9:15-11:00:  Presentations – STAR Project: Study of the Aftermath and Recovery in Sumatra, Indonesia and PKSRR Project: Post Katrina Study of Resilience and Recovery
11:00-11:30: Discussion – Incorporating Pre-Disaster Data into Analyses: What difference does it make
11:30-12:00: Tracking, Attrition, and Representativeness
12:00-12:30: Mixed Methods Approaches
12:30-1:30: Lunch
1:30-3:00:  Defining and Measuring Recovery and Resilience in the Long Term: Challenges and opportunities in longitudinal studies?
3:00-4:00: Closed meeting for PIs

Speakers and participants

Mary Waters, PhD, Sociologist, Harvard university
Jean Rhodes, PhD, Psychologist, University of Massachusetts Boston
Elizabeth Fussell, PHD, Sociologist, Washington State University
Jordan Smoller, MD, Psychiatrist, Harvard Medical School
Elizabeth Frankenberg, PhD, Sociologist, Duke University
Duncan Thomas, PhD, Economist, Duke University
Amar Hamoudi, PhD, Economist, Duke University
Jenna Nobles, PhD, Demographer, University of Wisconsin Madison
Sarah Lowe, PhD, Postdoctoral Fellow, University of Massachusetts Boston
Christian Chan, PhD, Postdoctoral Fellow, University of Massachusetts Boston

*Co-sponsored by Harvard Center for Population and Development Studies

 

Health Systems, Population Health, and Development in China and India - March 25, 2006
Harvard Business School and Harvard School of Public Health

Date: Saturday, March 25, 2006
Time: 8:30 - 4:00 PM
Location: Sky Lounge of the ITC Maurya Sheraton Hotel and Towers

Diplomatic Enclave, Sadar Patel Marg
New Delhi 110 021

The purpose of the seminar is to examine the links between health, population, and development in China and India -- considered separately and in comparison with each other.  The stirring changes that China and India are experiencing are, quite obviously, the object of much attention these days, in the popular press as well as among development specialists.  We have chosen to focus on health as an important topic in itself, as a window onto understanding how China and India have been changing, and as a way of thinking about the possibility of health improvements further speeding economic growth and poverty reduction in the two countries.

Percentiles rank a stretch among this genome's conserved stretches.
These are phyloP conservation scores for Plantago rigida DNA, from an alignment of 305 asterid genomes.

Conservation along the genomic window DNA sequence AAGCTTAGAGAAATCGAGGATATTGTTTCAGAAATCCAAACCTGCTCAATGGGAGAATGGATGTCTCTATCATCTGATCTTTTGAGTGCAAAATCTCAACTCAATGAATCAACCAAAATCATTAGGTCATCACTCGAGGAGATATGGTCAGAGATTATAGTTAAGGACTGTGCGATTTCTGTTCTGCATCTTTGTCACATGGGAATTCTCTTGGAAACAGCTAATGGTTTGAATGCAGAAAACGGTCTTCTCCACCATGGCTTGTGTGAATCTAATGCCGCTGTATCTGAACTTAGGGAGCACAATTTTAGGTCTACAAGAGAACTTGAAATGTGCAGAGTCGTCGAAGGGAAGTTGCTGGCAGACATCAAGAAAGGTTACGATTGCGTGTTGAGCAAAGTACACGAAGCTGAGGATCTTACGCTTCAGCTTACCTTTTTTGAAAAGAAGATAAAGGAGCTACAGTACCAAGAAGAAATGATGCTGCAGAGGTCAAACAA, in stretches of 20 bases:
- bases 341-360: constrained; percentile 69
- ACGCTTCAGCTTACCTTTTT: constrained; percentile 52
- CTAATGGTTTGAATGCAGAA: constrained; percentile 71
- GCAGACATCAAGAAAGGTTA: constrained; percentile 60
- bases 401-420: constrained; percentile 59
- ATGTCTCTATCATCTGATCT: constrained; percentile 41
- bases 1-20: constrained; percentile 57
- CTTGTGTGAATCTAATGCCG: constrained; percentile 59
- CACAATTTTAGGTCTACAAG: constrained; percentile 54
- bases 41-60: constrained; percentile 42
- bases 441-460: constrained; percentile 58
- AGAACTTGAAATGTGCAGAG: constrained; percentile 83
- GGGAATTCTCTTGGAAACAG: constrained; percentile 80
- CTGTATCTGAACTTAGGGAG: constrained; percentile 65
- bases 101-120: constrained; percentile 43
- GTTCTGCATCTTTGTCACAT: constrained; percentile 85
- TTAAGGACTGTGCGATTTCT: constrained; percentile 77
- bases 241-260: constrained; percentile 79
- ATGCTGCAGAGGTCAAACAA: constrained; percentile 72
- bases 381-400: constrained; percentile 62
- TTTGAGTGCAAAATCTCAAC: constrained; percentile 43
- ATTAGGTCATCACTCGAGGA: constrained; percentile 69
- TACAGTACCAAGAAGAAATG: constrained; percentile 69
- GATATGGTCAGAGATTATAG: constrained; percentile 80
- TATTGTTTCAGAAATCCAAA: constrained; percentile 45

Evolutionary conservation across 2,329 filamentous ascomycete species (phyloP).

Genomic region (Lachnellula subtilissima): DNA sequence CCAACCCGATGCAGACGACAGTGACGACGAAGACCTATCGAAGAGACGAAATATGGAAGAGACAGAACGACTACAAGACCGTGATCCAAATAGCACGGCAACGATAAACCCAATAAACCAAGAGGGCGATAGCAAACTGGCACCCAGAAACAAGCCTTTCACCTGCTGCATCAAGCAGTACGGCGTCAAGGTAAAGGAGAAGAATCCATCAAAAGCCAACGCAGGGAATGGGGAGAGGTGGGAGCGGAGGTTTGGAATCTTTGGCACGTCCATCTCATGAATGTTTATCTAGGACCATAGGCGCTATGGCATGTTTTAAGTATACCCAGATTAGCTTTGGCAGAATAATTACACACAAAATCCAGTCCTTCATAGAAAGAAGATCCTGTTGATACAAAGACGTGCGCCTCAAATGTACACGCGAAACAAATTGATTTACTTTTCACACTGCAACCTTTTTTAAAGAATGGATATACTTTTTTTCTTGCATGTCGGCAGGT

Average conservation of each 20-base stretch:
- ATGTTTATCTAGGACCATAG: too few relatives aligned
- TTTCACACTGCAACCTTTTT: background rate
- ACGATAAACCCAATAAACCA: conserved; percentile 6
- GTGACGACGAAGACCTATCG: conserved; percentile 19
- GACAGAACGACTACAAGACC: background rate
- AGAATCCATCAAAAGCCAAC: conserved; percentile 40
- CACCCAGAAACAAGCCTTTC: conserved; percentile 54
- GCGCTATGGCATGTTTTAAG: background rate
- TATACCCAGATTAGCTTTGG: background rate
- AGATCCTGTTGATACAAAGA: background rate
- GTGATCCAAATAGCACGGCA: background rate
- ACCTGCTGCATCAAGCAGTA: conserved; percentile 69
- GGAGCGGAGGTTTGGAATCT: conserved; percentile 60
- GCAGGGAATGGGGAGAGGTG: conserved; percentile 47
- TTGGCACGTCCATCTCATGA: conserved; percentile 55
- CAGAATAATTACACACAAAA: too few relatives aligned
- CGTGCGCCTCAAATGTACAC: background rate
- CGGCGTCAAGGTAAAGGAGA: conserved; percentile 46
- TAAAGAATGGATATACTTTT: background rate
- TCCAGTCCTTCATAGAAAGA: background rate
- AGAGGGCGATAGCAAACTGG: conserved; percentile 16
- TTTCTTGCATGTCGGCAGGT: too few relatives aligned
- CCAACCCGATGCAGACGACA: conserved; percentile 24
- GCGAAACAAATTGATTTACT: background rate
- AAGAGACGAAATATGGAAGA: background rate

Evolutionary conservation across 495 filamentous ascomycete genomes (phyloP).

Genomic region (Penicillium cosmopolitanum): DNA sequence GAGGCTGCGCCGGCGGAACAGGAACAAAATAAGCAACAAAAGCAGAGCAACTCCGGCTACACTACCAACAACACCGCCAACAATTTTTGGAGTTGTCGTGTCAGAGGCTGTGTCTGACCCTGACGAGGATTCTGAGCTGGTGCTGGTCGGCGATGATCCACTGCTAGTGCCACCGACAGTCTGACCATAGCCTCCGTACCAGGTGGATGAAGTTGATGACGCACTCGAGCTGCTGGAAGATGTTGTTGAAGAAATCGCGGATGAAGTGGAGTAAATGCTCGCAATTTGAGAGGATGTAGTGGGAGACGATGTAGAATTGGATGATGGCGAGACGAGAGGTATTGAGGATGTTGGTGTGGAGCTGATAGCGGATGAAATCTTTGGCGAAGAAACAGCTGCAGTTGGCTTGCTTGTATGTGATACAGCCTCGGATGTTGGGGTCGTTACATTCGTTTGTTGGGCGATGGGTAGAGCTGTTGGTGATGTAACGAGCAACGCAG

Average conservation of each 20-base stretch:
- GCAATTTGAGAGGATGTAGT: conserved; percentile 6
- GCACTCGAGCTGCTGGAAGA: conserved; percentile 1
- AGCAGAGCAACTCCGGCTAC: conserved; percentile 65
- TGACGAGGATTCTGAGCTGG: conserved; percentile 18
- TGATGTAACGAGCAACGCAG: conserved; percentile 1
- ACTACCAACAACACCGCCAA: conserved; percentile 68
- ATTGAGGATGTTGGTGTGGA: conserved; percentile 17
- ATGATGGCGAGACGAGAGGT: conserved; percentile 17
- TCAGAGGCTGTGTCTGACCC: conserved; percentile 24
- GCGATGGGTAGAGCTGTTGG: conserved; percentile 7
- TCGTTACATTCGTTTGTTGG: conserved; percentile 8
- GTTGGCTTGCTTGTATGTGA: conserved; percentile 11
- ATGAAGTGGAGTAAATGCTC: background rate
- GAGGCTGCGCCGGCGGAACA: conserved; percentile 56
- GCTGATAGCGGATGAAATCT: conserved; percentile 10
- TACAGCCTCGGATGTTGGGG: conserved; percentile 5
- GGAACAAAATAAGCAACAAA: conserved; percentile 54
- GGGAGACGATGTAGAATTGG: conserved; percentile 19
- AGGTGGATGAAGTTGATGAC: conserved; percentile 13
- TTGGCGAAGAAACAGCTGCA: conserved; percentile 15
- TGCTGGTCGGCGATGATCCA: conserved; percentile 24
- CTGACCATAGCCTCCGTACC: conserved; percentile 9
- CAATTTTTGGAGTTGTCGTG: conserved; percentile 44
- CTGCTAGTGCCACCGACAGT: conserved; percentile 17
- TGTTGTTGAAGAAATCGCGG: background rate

This event is sponsored by the Program on the Global Demography of Aging (with funds from grant number: 5 P30 AG024409 from the National Institute on Aging), the Harvard Asia Center, The South Asia Initiative at Harvard and the Thierry Porte Endowment Fund.

Agenda

Background Papers

 

AGENDA

Health Systems, Population Health, and Development in China and India

8:30 Welcome and opening comments. Why are Chinese healthier than Indians? (PPT)Tarun Khanna and David Bloom

9:00 David Bloom, David Canning, Linlin Wu, Yuanli Liu, Ajay Mahal and Winnie Yip, “Demographic Change and Economic Growth: Comparing China and India” (PDF)

9:30 Nazmul Chaudhury, , Michael Kremer, Karthik Muralidharan, and F. Halsey Rogers, “Public Health Care Provider Absence in India” (PDF) (PPT)

10:00 Coffee break

10:15 Yasheng Huang, “Private Sector Development and Health Care Contributions in China”

10:45 Abhijit Banerjee, “Randomized Experiments in Studying Health Interventions” (PDF)

11:15 Remarks by Montek Ahluwalia, Deputy Chairman, Planning Commission of India

11:45 Lunch: Dr Devi Shetty, “Year 2010 – India, World’s Largest Mass Healthcare Provider” (PPT)

12:45 Peter Berman, “Unintended Convergence: How India and China Set Out to Create State Run Health Care and Created Private for Profit Health Care Systems” (PDF) (PPT)